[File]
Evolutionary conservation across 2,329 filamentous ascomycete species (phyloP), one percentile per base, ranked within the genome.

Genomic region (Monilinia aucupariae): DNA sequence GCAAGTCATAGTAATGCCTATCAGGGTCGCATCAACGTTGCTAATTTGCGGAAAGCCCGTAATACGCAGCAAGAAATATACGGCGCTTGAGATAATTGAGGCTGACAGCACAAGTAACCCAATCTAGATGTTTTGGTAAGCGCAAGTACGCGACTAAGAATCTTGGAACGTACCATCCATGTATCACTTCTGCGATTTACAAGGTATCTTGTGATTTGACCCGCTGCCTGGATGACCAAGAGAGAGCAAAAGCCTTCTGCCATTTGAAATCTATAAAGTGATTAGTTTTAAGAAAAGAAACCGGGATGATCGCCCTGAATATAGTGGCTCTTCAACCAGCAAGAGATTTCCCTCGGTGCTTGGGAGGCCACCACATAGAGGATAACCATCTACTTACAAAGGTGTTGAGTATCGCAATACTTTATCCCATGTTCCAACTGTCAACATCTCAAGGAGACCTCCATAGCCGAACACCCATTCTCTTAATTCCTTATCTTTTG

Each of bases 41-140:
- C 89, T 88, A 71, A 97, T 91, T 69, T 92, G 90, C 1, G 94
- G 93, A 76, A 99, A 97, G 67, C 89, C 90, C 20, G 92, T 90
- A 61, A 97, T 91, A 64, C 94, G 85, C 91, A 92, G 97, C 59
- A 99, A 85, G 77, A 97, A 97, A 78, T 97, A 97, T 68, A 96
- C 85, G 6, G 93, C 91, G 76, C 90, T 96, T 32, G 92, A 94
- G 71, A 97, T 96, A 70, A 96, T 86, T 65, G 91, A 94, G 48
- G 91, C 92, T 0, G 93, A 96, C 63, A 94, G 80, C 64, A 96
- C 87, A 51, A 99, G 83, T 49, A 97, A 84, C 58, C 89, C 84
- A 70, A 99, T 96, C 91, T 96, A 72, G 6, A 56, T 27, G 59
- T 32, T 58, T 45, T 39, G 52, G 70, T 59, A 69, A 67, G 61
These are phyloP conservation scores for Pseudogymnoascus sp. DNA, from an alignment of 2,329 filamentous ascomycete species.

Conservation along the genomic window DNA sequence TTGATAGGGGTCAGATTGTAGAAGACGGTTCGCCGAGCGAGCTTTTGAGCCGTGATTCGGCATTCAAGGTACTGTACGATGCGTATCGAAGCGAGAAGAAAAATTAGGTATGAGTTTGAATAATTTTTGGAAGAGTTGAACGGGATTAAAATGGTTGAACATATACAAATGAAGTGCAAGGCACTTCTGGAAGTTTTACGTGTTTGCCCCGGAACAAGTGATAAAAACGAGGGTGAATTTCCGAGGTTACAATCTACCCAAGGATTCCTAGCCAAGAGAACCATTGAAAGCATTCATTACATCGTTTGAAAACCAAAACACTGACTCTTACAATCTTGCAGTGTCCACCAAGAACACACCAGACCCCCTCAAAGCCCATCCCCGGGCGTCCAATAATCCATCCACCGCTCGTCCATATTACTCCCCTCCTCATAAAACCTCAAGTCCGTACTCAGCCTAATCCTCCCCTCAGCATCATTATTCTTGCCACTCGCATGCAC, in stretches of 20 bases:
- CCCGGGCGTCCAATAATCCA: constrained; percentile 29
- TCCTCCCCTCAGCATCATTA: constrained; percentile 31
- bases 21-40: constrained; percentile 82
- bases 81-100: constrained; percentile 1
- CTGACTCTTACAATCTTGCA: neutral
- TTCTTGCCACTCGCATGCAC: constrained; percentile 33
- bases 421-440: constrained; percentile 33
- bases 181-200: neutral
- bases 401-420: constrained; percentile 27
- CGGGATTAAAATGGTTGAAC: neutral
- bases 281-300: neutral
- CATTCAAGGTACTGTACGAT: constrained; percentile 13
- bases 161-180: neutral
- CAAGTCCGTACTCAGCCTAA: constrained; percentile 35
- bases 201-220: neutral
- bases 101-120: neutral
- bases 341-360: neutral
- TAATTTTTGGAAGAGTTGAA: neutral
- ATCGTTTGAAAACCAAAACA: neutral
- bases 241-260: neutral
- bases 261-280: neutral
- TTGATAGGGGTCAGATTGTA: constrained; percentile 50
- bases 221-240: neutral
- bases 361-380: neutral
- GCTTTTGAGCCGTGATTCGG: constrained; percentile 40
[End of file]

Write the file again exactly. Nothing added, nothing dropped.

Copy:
Evolutionary conservation across 2,329 filamentous ascomycete species (phyloP), one percentile per base, ranked within the genome.

Genomic region (Monilinia aucupariae): DNA sequence GCAAGTCATAGTAATGCCTATCAGGGTCGCATCAACGTTGCTAATTTGCGGAAAGCCCGTAATACGCAGCAAGAAATATACGGCGCTTGAGATAATTGAGGCTGACAGCACAAGTAACCCAATCTAGATGTTTTGGTAAGCGCAAGTACGCGACTAAGAATCTTGGAACGTACCATCCATGTATCACTTCTGCGATTTACAAGGTATCTTGTGATTTGACCCGCTGCCTGGATGACCAAGAGAGAGCAAAAGCCTTCTGCCATTTGAAATCTATAAAGTGATTAGTTTTAAGAAAAGAAACCGGGATGATCGCCCTGAATATAGTGGCTCTTCAACCAGCAAGAGATTTCCCTCGGTGCTTGGGAGGCCACCACATAGAGGATAACCATCTACTTACAAAGGTGTTGAGTATCGCAATACTTTATCCCATGTTCCAACTGTCAACATCTCAAGGAGACCTCCATAGCCGAACACCCATTCTCTTAATTCCTTATCTTTTG

Each of bases 41-140:
- C 89, T 88, A 71, A 97, T 91, T 69, T 92, G 90, C 1, G 94
- G 93, A 76, A 99, A 97, G 67, C 89, C 90, C 20, G 92, T 90
- A 61, A 97, T 91, A 64, C 94, G 85, C 91, A 92, G 97, C 59
- A 99, A 85, G 77, A 97, A 97, A 78, T 97, A 97, T 68, A 96
- C 85, G 6, G 93, C 91, G 76, C 90, T 96, T 32, G 92, A 94
- G 71, A 97, T 96, A 70, A 96, T 86, T 65, G 91, A 94, G 48
- G 91, C 92, T 0, G 93, A 96, C 63, A 94, G 80, C 64, A 96
- C 87, A 51, A 99, G 83, T 49, A 97, A 84, C 58, C 89, C 84
- A 70, A 99, T 96, C 91, T 96, A 72, G 6, A 56, T 27, G 59
- T 32, T 58, T 45, T 39, G 52, G 70, T 59, A 69, A 67, G 61
These are phyloP conservation scores for Pseudogymnoascus sp. DNA, from an alignment of 2,329 filamentous ascomycete species.

Conservation along the genomic window DNA sequence TTGATAGGGGTCAGATTGTAGAAGACGGTTCGCCGAGCGAGCTTTTGAGCCGTGATTCGGCATTCAAGGTACTGTACGATGCGTATCGAAGCGAGAAGAAAAATTAGGTATGAGTTTGAATAATTTTTGGAAGAGTTGAACGGGATTAAAATGGTTGAACATATACAAATGAAGTGCAAGGCACTTCTGGAAGTTTTACGTGTTTGCCCCGGAACAAGTGATAAAAACGAGGGTGAATTTCCGAGGTTACAATCTACCCAAGGATTCCTAGCCAAGAGAACCATTGAAAGCATTCATTACATCGTTTGAAAACCAAAACACTGACTCTTACAATCTTGCAGTGTCCACCAAGAACACACCAGACCCCCTCAAAGCCCATCCCCGGGCGTCCAATAATCCATCCACCGCTCGTCCATATTACTCCCCTCCTCATAAAACCTCAAGTCCGTACTCAGCCTAATCCTCCCCTCAGCATCATTATTCTTGCCACTCGCATGCAC, in stretches of 20 bases:
- CCCGGGCGTCCAATAATCCA: constrained; percentile 29
- TCCTCCCCTCAGCATCATTA: constrained; percentile 31
- bases 21-40: constrained; percentile 82
- bases 81-100: constrained; percentile 1
- CTGACTCTTACAATCTTGCA: neutral
- TTCTTGCCACTCGCATGCAC: constrained; percentile 33
- bases 421-440: constrained; percentile 33
- bases 181-200: neutral
- bases 401-420: constrained; percentile 27
- CGGGATTAAAATGGTTGAAC: neutral
- bases 281-300: neutral
- CATTCAAGGTACTGTACGAT: constrained; percentile 13
- bases 161-180: neutral
- CAAGTCCGTACTCAGCCTAA: constrained; percentile 35
- bases 201-220: neutral
- bases 101-120: neutral
- bases 341-360: neutral
- TAATTTTTGGAAGAGTTGAA: neutral
- ATCGTTTGAAAACCAAAACA: neutral
- bases 241-260: neutral
- bases 261-280: neutral
- TTGATAGGGGTCAGATTGTA: constrained; percentile 50
- bases 221-240: neutral
- bases 361-380: neutral
- GCTTTTGAGCCGTGATTCGG: constrained; percentile 40